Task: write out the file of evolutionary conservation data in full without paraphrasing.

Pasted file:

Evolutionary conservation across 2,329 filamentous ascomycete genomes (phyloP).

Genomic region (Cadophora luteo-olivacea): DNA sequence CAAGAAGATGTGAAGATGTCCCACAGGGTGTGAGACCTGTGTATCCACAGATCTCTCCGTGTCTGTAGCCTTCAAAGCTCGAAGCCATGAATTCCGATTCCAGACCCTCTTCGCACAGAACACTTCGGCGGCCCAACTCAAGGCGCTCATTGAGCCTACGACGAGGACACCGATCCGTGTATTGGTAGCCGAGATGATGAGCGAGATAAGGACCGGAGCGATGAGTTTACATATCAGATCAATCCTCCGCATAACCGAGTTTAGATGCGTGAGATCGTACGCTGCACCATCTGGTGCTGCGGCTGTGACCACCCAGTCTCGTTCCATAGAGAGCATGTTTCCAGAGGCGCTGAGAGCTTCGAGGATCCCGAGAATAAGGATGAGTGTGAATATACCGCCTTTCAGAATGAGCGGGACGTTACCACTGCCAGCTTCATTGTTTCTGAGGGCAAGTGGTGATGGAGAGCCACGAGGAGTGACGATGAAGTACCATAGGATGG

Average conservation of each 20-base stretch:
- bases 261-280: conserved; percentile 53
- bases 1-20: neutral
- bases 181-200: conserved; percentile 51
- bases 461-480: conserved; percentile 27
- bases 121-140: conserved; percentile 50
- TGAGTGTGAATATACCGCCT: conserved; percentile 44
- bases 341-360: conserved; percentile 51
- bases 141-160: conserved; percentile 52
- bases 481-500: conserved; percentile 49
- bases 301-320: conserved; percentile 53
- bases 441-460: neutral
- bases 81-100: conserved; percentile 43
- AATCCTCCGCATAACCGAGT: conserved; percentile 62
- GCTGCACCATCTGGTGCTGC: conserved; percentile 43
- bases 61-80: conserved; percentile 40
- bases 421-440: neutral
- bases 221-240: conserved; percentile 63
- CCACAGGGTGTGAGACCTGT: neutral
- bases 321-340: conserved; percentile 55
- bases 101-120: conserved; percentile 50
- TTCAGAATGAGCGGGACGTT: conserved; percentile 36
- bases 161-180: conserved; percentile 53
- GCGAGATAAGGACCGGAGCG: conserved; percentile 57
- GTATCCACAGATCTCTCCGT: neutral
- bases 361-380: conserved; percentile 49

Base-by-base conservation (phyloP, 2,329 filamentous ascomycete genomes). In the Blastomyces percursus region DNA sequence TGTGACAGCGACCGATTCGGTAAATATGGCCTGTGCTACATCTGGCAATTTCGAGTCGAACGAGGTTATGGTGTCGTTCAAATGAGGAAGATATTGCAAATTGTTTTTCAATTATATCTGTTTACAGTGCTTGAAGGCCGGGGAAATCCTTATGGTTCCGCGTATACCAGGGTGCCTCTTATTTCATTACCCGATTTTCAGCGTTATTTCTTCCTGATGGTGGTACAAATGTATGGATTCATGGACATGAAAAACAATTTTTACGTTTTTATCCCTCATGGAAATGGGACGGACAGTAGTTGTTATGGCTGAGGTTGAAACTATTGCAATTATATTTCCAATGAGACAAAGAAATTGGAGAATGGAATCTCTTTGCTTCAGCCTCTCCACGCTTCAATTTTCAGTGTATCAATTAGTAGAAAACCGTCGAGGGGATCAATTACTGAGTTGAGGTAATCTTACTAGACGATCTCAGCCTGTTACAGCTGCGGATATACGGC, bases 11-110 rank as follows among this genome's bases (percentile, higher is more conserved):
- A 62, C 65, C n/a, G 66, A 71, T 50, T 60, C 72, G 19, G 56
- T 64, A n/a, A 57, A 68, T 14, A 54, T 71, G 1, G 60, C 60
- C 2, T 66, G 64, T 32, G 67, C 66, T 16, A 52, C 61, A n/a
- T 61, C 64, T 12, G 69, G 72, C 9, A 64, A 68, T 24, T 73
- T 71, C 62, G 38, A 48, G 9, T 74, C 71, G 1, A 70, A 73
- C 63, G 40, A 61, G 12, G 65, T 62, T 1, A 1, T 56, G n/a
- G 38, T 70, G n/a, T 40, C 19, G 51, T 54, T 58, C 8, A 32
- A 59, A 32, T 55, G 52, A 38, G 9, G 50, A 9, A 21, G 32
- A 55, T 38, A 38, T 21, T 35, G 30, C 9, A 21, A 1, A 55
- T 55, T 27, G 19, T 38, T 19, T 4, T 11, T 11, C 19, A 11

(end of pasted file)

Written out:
Evolutionary conservation across 2,329 filamentous ascomycete genomes (phyloP).

Genomic region (Cadophora luteo-olivacea): DNA sequence CAAGAAGATGTGAAGATGTCCCACAGGGTGTGAGACCTGTGTATCCACAGATCTCTCCGTGTCTGTAGCCTTCAAAGCTCGAAGCCATGAATTCCGATTCCAGACCCTCTTCGCACAGAACACTTCGGCGGCCCAACTCAAGGCGCTCATTGAGCCTACGACGAGGACACCGATCCGTGTATTGGTAGCCGAGATGATGAGCGAGATAAGGACCGGAGCGATGAGTTTACATATCAGATCAATCCTCCGCATAACCGAGTTTAGATGCGTGAGATCGTACGCTGCACCATCTGGTGCTGCGGCTGTGACCACCCAGTCTCGTTCCATAGAGAGCATGTTTCCAGAGGCGCTGAGAGCTTCGAGGATCCCGAGAATAAGGATGAGTGTGAATATACCGCCTTTCAGAATGAGCGGGACGTTACCACTGCCAGCTTCATTGTTTCTGAGGGCAAGTGGTGATGGAGAGCCACGAGGAGTGACGATGAAGTACCATAGGATGG

Average conservation of each 20-base stretch:
- bases 261-280: conserved; percentile 53
- bases 1-20: neutral
- bases 181-200: conserved; percentile 51
- bases 461-480: conserved; percentile 27
- bases 121-140: conserved; percentile 50
- TGAGTGTGAATATACCGCCT: conserved; percentile 44
- bases 341-360: conserved; percentile 51
- bases 141-160: conserved; percentile 52
- bases 481-500: conserved; percentile 49
- bases 301-320: conserved; percentile 53
- bases 441-460: neutral
- bases 81-100: conserved; percentile 43
- AATCCTCCGCATAACCGAGT: conserved; percentile 62
- GCTGCACCATCTGGTGCTGC: conserved; percentile 43
- bases 61-80: conserved; percentile 40
- bases 421-440: neutral
- bases 221-240: conserved; percentile 63
- CCACAGGGTGTGAGACCTGT: neutral
- bases 321-340: conserved; percentile 55
- bases 101-120: conserved; percentile 50
- TTCAGAATGAGCGGGACGTT: conserved; percentile 36
- bases 161-180: conserved; percentile 53
- GCGAGATAAGGACCGGAGCG: conserved; percentile 57
- GTATCCACAGATCTCTCCGT: neutral
- bases 361-380: conserved; percentile 49

Base-by-base conservation (phyloP, 2,329 filamentous ascomycete genomes). In the Blastomyces percursus region DNA sequence TGTGACAGCGACCGATTCGGTAAATATGGCCTGTGCTACATCTGGCAATTTCGAGTCGAACGAGGTTATGGTGTCGTTCAAATGAGGAAGATATTGCAAATTGTTTTTCAATTATATCTGTTTACAGTGCTTGAAGGCCGGGGAAATCCTTATGGTTCCGCGTATACCAGGGTGCCTCTTATTTCATTACCCGATTTTCAGCGTTATTTCTTCCTGATGGTGGTACAAATGTATGGATTCATGGACATGAAAAACAATTTTTACGTTTTTATCCCTCATGGAAATGGGACGGACAGTAGTTGTTATGGCTGAGGTTGAAACTATTGCAATTATATTTCCAATGAGACAAAGAAATTGGAGAATGGAATCTCTTTGCTTCAGCCTCTCCACGCTTCAATTTTCAGTGTATCAATTAGTAGAAAACCGTCGAGGGGATCAATTACTGAGTTGAGGTAATCTTACTAGACGATCTCAGCCTGTTACAGCTGCGGATATACGGC, bases 11-110 rank as follows among this genome's bases (percentile, higher is more conserved):
- A 62, C 65, C n/a, G 66, A 71, T 50, T 60, C 72, G 19, G 56
- T 64, A n/a, A 57, A 68, T 14, A 54, T 71, G 1, G 60, C 60
- C 2, T 66, G 64, T 32, G 67, C 66, T 16, A 52, C 61, A n/a
- T 61, C 64, T 12, G 69, G 72, C 9, A 64, A 68, T 24, T 73
- T 71, C 62, G 38, A 48, G 9, T 74, C 71, G 1, A 70, A 73
- C 63, G 40, A 61, G 12, G 65, T 62, T 1, A 1, T 56, G n/a
- G 38, T 70, G n/a, T 40, C 19, G 51, T 54, T 58, C 8, A 32
- A 59, A 32, T 55, G 52, A 38, G 9, G 50, A 9, A 21, G 32
- A 55, T 38, A 38, T 21, T 35, G 30, C 9, A 21, A 1, A 55
- T 55, T 27, G 19, T 38, T 19, T 4, T 11, T 11, C 19, A 11